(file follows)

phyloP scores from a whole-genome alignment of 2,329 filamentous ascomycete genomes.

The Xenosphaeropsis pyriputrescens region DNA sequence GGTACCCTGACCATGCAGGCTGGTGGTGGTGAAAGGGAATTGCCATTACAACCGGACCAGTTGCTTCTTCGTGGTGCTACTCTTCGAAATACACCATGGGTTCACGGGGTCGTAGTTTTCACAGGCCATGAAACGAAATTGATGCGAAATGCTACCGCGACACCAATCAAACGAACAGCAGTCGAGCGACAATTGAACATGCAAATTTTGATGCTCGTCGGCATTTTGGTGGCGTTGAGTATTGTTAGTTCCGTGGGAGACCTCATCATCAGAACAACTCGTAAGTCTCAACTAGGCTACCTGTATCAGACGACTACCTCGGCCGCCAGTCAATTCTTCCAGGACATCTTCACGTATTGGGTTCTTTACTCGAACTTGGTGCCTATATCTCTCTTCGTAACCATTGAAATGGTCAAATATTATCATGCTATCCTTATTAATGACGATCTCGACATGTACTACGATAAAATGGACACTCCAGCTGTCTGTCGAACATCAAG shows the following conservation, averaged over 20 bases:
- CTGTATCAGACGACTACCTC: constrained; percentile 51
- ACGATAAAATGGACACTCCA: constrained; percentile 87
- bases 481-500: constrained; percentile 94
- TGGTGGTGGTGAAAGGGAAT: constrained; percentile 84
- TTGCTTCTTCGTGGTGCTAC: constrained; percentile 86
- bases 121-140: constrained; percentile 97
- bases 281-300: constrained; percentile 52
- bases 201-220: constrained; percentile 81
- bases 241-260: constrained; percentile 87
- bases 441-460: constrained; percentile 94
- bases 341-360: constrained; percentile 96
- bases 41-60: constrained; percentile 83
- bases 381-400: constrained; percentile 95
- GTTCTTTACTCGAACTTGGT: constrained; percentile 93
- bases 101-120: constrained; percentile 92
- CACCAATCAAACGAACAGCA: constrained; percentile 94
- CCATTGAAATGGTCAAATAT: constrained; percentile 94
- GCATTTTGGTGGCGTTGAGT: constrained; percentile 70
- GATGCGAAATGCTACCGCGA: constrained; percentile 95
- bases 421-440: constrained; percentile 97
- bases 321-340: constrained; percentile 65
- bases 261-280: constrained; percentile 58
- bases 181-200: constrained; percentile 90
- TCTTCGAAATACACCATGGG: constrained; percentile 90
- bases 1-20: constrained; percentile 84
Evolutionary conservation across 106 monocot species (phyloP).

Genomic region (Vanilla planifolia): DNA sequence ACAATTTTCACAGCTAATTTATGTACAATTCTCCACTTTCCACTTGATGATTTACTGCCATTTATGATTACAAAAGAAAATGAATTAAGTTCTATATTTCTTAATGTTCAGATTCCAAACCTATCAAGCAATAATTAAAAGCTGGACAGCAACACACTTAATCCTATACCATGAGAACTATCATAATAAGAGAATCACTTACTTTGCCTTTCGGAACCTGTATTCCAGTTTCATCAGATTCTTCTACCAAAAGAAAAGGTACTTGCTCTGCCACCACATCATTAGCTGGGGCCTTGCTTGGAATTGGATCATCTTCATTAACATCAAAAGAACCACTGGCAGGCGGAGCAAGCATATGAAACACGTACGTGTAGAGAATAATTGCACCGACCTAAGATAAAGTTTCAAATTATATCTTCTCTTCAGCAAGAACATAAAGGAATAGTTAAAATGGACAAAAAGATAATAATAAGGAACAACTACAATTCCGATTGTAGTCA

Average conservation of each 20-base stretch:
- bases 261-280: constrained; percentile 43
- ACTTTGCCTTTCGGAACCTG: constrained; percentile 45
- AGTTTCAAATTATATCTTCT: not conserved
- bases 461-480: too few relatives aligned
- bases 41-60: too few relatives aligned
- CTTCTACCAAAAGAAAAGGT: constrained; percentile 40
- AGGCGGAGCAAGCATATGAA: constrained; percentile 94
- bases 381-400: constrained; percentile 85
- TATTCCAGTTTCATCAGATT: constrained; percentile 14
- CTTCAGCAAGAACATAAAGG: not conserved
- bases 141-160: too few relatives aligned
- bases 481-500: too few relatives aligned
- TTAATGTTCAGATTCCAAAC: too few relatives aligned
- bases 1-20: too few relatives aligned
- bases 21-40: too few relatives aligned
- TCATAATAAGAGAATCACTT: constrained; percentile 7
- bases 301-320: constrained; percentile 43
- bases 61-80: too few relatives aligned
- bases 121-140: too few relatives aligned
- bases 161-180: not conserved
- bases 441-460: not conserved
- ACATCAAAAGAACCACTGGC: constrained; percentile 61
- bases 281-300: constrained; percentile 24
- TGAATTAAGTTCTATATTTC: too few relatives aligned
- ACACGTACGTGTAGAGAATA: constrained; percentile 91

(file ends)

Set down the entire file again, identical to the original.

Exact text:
phyloP scores from a whole-genome alignment of 2,329 filamentous ascomycete genomes.

The Xenosphaeropsis pyriputrescens region DNA sequence GGTACCCTGACCATGCAGGCTGGTGGTGGTGAAAGGGAATTGCCATTACAACCGGACCAGTTGCTTCTTCGTGGTGCTACTCTTCGAAATACACCATGGGTTCACGGGGTCGTAGTTTTCACAGGCCATGAAACGAAATTGATGCGAAATGCTACCGCGACACCAATCAAACGAACAGCAGTCGAGCGACAATTGAACATGCAAATTTTGATGCTCGTCGGCATTTTGGTGGCGTTGAGTATTGTTAGTTCCGTGGGAGACCTCATCATCAGAACAACTCGTAAGTCTCAACTAGGCTACCTGTATCAGACGACTACCTCGGCCGCCAGTCAATTCTTCCAGGACATCTTCACGTATTGGGTTCTTTACTCGAACTTGGTGCCTATATCTCTCTTCGTAACCATTGAAATGGTCAAATATTATCATGCTATCCTTATTAATGACGATCTCGACATGTACTACGATAAAATGGACACTCCAGCTGTCTGTCGAACATCAAG shows the following conservation, averaged over 20 bases:
- CTGTATCAGACGACTACCTC: constrained; percentile 51
- ACGATAAAATGGACACTCCA: constrained; percentile 87
- bases 481-500: constrained; percentile 94
- TGGTGGTGGTGAAAGGGAAT: constrained; percentile 84
- TTGCTTCTTCGTGGTGCTAC: constrained; percentile 86
- bases 121-140: constrained; percentile 97
- bases 281-300: constrained; percentile 52
- bases 201-220: constrained; percentile 81
- bases 241-260: constrained; percentile 87
- bases 441-460: constrained; percentile 94
- bases 341-360: constrained; percentile 96
- bases 41-60: constrained; percentile 83
- bases 381-400: constrained; percentile 95
- GTTCTTTACTCGAACTTGGT: constrained; percentile 93
- bases 101-120: constrained; percentile 92
- CACCAATCAAACGAACAGCA: constrained; percentile 94
- CCATTGAAATGGTCAAATAT: constrained; percentile 94
- GCATTTTGGTGGCGTTGAGT: constrained; percentile 70
- GATGCGAAATGCTACCGCGA: constrained; percentile 95
- bases 421-440: constrained; percentile 97
- bases 321-340: constrained; percentile 65
- bases 261-280: constrained; percentile 58
- bases 181-200: constrained; percentile 90
- TCTTCGAAATACACCATGGG: constrained; percentile 90
- bases 1-20: constrained; percentile 84
Evolutionary conservation across 106 monocot species (phyloP).

Genomic region (Vanilla planifolia): DNA sequence ACAATTTTCACAGCTAATTTATGTACAATTCTCCACTTTCCACTTGATGATTTACTGCCATTTATGATTACAAAAGAAAATGAATTAAGTTCTATATTTCTTAATGTTCAGATTCCAAACCTATCAAGCAATAATTAAAAGCTGGACAGCAACACACTTAATCCTATACCATGAGAACTATCATAATAAGAGAATCACTTACTTTGCCTTTCGGAACCTGTATTCCAGTTTCATCAGATTCTTCTACCAAAAGAAAAGGTACTTGCTCTGCCACCACATCATTAGCTGGGGCCTTGCTTGGAATTGGATCATCTTCATTAACATCAAAAGAACCACTGGCAGGCGGAGCAAGCATATGAAACACGTACGTGTAGAGAATAATTGCACCGACCTAAGATAAAGTTTCAAATTATATCTTCTCTTCAGCAAGAACATAAAGGAATAGTTAAAATGGACAAAAAGATAATAATAAGGAACAACTACAATTCCGATTGTAGTCA

Average conservation of each 20-base stretch:
- bases 261-280: constrained; percentile 43
- ACTTTGCCTTTCGGAACCTG: constrained; percentile 45
- AGTTTCAAATTATATCTTCT: not conserved
- bases 461-480: too few relatives aligned
- bases 41-60: too few relatives aligned
- CTTCTACCAAAAGAAAAGGT: constrained; percentile 40
- AGGCGGAGCAAGCATATGAA: constrained; percentile 94
- bases 381-400: constrained; percentile 85
- TATTCCAGTTTCATCAGATT: constrained; percentile 14
- CTTCAGCAAGAACATAAAGG: not conserved
- bases 141-160: too few relatives aligned
- bases 481-500: too few relatives aligned
- TTAATGTTCAGATTCCAAAC: too few relatives aligned
- bases 1-20: too few relatives aligned
- bases 21-40: too few relatives aligned
- TCATAATAAGAGAATCACTT: constrained; percentile 7
- bases 301-320: constrained; percentile 43
- bases 61-80: too few relatives aligned
- bases 121-140: too few relatives aligned
- bases 161-180: not conserved
- bases 441-460: not conserved
- ACATCAAAAGAACCACTGGC: constrained; percentile 61
- bases 281-300: constrained; percentile 24
- TGAATTAAGTTCTATATTTC: too few relatives aligned
- ACACGTACGTGTAGAGAATA: constrained; percentile 91